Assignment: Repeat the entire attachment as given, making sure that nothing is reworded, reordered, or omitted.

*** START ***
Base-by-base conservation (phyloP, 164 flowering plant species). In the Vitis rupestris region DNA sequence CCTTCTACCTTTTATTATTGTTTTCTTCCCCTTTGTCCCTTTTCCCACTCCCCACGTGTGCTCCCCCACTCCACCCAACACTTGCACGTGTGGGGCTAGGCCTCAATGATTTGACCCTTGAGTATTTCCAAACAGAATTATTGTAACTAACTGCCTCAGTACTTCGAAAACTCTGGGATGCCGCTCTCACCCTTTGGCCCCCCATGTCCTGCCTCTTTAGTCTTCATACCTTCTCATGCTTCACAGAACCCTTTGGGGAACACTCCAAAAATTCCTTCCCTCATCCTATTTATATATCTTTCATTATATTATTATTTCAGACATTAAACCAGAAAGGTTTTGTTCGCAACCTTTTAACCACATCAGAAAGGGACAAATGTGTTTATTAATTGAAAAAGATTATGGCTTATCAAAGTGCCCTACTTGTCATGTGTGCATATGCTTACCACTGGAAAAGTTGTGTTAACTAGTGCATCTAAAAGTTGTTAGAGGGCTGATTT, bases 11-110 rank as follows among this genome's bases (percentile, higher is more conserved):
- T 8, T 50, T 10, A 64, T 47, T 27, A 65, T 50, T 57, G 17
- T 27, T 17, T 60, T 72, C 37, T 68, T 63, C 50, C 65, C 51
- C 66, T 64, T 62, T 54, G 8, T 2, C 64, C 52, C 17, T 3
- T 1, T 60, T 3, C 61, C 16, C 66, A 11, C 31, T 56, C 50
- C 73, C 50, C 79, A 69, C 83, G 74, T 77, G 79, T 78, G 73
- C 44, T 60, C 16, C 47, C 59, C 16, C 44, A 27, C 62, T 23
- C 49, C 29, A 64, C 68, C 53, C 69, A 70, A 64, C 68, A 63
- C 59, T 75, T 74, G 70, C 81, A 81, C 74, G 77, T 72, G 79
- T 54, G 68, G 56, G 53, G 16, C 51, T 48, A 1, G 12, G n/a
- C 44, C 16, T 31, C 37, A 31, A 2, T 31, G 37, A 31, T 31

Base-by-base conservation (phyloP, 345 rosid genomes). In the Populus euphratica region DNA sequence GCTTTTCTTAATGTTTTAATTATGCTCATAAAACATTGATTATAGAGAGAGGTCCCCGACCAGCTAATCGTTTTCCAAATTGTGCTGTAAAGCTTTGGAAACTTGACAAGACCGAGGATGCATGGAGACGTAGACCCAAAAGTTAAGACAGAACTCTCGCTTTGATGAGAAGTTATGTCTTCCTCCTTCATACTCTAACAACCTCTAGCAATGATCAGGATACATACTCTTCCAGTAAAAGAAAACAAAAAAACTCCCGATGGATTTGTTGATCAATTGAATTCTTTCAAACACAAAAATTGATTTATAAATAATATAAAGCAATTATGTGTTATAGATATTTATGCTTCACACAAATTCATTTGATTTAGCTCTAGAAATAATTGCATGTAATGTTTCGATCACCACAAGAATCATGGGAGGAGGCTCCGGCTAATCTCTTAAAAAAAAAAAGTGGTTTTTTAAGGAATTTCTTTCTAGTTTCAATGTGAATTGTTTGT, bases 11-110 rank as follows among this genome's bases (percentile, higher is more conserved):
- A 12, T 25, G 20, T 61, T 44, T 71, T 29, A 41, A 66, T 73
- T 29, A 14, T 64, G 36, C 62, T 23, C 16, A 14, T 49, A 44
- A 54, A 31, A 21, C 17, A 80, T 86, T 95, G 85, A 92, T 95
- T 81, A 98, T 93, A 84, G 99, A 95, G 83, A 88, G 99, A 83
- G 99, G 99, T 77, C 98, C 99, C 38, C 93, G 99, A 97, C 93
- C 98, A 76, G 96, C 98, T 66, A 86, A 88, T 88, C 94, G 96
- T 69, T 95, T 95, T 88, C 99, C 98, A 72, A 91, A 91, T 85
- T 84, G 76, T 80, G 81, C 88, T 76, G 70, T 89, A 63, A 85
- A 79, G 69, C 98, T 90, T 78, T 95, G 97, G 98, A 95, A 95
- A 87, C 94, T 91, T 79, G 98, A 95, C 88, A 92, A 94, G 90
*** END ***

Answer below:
Base-by-base conservation (phyloP, 164 flowering plant species). In the Vitis rupestris region DNA sequence CCTTCTACCTTTTATTATTGTTTTCTTCCCCTTTGTCCCTTTTCCCACTCCCCACGTGTGCTCCCCCACTCCACCCAACACTTGCACGTGTGGGGCTAGGCCTCAATGATTTGACCCTTGAGTATTTCCAAACAGAATTATTGTAACTAACTGCCTCAGTACTTCGAAAACTCTGGGATGCCGCTCTCACCCTTTGGCCCCCCATGTCCTGCCTCTTTAGTCTTCATACCTTCTCATGCTTCACAGAACCCTTTGGGGAACACTCCAAAAATTCCTTCCCTCATCCTATTTATATATCTTTCATTATATTATTATTTCAGACATTAAACCAGAAAGGTTTTGTTCGCAACCTTTTAACCACATCAGAAAGGGACAAATGTGTTTATTAATTGAAAAAGATTATGGCTTATCAAAGTGCCCTACTTGTCATGTGTGCATATGCTTACCACTGGAAAAGTTGTGTTAACTAGTGCATCTAAAAGTTGTTAGAGGGCTGATTT, bases 11-110 rank as follows among this genome's bases (percentile, higher is more conserved):
- T 8, T 50, T 10, A 64, T 47, T 27, A 65, T 50, T 57, G 17
- T 27, T 17, T 60, T 72, C 37, T 68, T 63, C 50, C 65, C 51
- C 66, T 64, T 62, T 54, G 8, T 2, C 64, C 52, C 17, T 3
- T 1, T 60, T 3, C 61, C 16, C 66, A 11, C 31, T 56, C 50
- C 73, C 50, C 79, A 69, C 83, G 74, T 77, G 79, T 78, G 73
- C 44, T 60, C 16, C 47, C 59, C 16, C 44, A 27, C 62, T 23
- C 49, C 29, A 64, C 68, C 53, C 69, A 70, A 64, C 68, A 63
- C 59, T 75, T 74, G 70, C 81, A 81, C 74, G 77, T 72, G 79
- T 54, G 68, G 56, G 53, G 16, C 51, T 48, A 1, G 12, G n/a
- C 44, C 16, T 31, C 37, A 31, A 2, T 31, G 37, A 31, T 31

Base-by-base conservation (phyloP, 345 rosid genomes). In the Populus euphratica region DNA sequence GCTTTTCTTAATGTTTTAATTATGCTCATAAAACATTGATTATAGAGAGAGGTCCCCGACCAGCTAATCGTTTTCCAAATTGTGCTGTAAAGCTTTGGAAACTTGACAAGACCGAGGATGCATGGAGACGTAGACCCAAAAGTTAAGACAGAACTCTCGCTTTGATGAGAAGTTATGTCTTCCTCCTTCATACTCTAACAACCTCTAGCAATGATCAGGATACATACTCTTCCAGTAAAAGAAAACAAAAAAACTCCCGATGGATTTGTTGATCAATTGAATTCTTTCAAACACAAAAATTGATTTATAAATAATATAAAGCAATTATGTGTTATAGATATTTATGCTTCACACAAATTCATTTGATTTAGCTCTAGAAATAATTGCATGTAATGTTTCGATCACCACAAGAATCATGGGAGGAGGCTCCGGCTAATCTCTTAAAAAAAAAAAGTGGTTTTTTAAGGAATTTCTTTCTAGTTTCAATGTGAATTGTTTGT, bases 11-110 rank as follows among this genome's bases (percentile, higher is more conserved):
- A 12, T 25, G 20, T 61, T 44, T 71, T 29, A 41, A 66, T 73
- T 29, A 14, T 64, G 36, C 62, T 23, C 16, A 14, T 49, A 44
- A 54, A 31, A 21, C 17, A 80, T 86, T 95, G 85, A 92, T 95
- T 81, A 98, T 93, A 84, G 99, A 95, G 83, A 88, G 99, A 83
- G 99, G 99, T 77, C 98, C 99, C 38, C 93, G 99, A 97, C 93
- C 98, A 76, G 96, C 98, T 66, A 86, A 88, T 88, C 94, G 96
- T 69, T 95, T 95, T 88, C 99, C 98, A 72, A 91, A 91, T 85
- T 84, G 76, T 80, G 81, C 88, T 76, G 70, T 89, A 63, A 85
- A 79, G 69, C 98, T 90, T 78, T 95, G 97, G 98, A 95, A 95
- A 87, C 94, T 91, T 79, G 98, A 95, C 88, A 92, A 94, G 90